ICC Prosecutor Requests Summons Against Six Kenyans
ICC Prosecutor Requests Summons Against Six Kenyans on Post-Election Violence
New York, Dec 15 2010 6:10PM
The chief prosecutor of the International Criminal Court (ICC) today requested that the tribunal issue summons against six Kenyan citizens for alleged crimes committed during the violence that erupted following the country’s general elections in December 2007.
“The post election period of 2007-2008 was one of the most violent periods of the nation’s history,” the prosecutor, Luis Moreno-Ocampo, aid at a press conference at the ICC headquarters in The Hague today, adding that there are reasonable grounds to believe crimes against humanity were committed.
The prosecutor said that more than 1,100 people were killed, 3,500 injured and up to 600,000 forcibly displaced during 30 days of violence. There were hundreds of rapes, possibly more, and over 100,000 properties were destroyed in six of Kenya’s eight provinces.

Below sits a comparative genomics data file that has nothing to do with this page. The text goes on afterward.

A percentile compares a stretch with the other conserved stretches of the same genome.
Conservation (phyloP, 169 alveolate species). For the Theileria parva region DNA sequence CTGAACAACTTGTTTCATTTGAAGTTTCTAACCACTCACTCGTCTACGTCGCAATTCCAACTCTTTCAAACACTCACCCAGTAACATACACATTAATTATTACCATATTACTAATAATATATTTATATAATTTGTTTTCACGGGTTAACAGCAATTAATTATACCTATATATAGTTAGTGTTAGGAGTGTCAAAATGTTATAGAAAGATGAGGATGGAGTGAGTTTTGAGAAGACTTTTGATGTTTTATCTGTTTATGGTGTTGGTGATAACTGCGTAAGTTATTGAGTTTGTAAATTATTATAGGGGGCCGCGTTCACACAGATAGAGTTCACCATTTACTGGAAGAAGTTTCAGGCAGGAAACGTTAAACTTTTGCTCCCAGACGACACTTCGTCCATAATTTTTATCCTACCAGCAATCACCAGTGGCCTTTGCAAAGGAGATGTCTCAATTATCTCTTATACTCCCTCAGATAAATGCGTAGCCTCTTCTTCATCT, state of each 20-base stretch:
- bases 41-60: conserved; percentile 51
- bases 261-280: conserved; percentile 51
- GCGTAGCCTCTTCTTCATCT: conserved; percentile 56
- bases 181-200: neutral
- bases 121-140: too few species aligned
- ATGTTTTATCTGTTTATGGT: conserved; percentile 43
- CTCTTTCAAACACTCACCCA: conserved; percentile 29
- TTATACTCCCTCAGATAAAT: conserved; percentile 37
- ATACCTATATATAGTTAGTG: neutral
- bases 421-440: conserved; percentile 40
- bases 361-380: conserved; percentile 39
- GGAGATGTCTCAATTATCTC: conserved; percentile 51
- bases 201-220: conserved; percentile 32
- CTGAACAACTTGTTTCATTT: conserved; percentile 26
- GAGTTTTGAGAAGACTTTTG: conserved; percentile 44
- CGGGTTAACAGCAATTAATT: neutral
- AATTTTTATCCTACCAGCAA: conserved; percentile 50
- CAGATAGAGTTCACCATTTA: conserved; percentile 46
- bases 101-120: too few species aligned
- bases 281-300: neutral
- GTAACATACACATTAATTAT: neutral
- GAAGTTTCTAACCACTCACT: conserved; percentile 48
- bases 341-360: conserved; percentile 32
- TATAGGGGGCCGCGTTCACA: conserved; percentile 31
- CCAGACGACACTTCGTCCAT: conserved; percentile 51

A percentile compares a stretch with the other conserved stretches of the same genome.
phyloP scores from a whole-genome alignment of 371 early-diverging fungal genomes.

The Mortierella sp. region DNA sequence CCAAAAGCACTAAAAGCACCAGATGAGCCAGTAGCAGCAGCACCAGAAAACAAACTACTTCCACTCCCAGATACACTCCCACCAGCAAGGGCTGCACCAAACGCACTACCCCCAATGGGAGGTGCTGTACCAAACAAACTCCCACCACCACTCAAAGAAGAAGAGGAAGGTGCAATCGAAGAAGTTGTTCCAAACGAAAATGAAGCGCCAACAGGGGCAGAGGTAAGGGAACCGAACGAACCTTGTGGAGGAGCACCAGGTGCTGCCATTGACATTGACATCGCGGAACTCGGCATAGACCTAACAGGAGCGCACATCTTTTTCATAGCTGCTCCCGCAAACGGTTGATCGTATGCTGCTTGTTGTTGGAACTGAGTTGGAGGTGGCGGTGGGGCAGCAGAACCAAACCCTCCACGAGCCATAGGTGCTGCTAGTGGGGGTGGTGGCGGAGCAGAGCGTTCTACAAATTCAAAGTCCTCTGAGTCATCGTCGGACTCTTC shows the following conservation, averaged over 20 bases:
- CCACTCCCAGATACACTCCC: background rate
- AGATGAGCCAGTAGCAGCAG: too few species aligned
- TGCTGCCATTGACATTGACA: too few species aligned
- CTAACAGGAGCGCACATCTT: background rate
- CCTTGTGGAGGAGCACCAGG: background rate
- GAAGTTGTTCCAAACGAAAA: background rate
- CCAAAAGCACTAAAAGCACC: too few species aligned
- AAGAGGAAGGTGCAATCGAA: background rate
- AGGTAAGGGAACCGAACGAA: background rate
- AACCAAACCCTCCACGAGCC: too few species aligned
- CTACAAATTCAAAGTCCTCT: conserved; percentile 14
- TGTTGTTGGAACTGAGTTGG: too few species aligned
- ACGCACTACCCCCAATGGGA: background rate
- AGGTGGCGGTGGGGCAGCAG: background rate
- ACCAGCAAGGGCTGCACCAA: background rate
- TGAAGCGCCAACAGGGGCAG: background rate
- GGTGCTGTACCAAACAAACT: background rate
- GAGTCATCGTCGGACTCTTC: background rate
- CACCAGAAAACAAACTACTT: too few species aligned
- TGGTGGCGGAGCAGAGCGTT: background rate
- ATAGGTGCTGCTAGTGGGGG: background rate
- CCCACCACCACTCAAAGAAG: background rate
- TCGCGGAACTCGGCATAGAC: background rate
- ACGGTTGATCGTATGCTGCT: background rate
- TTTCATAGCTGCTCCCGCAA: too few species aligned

“These were not just crimes against innocent Kenyans,” Mr. Moreno-Ocampo said. “They were crimes against humanity as a whole. By breaking the cycle of impunity for massive crimes, victims and their families can have justice. And Kenyans can pave the way to peaceful elections in 2012.”
Those named by Mr. Moreno-Ocampo are: William Samoei Ruto, the Minister of Higher Education, Science and Technology; Henry Kiprono Kosgey, the Minister of Industrialization; Joshua Arap Sang, the Head of Operations for KASS FM radio station; Francis Kirimi Muthaura, the Head of the Public Service and Secretary to the Cabinet; Uhuru Muigai Kenyatta, the Deputy Prime Minister and Minister of Finance; and Mohamed Hussein Ali, the Police Commissioner at the time of the violence.
The judges of the ICC’s Pre-Trial Chamber II will now review the evidence If they determine that there are reasonable grounds to believe that the six persons named committed the alleged crimes, they will decide on the most appropriate way to ensure their appearance in Court. The prosecution has requested “Summonses to Appear.”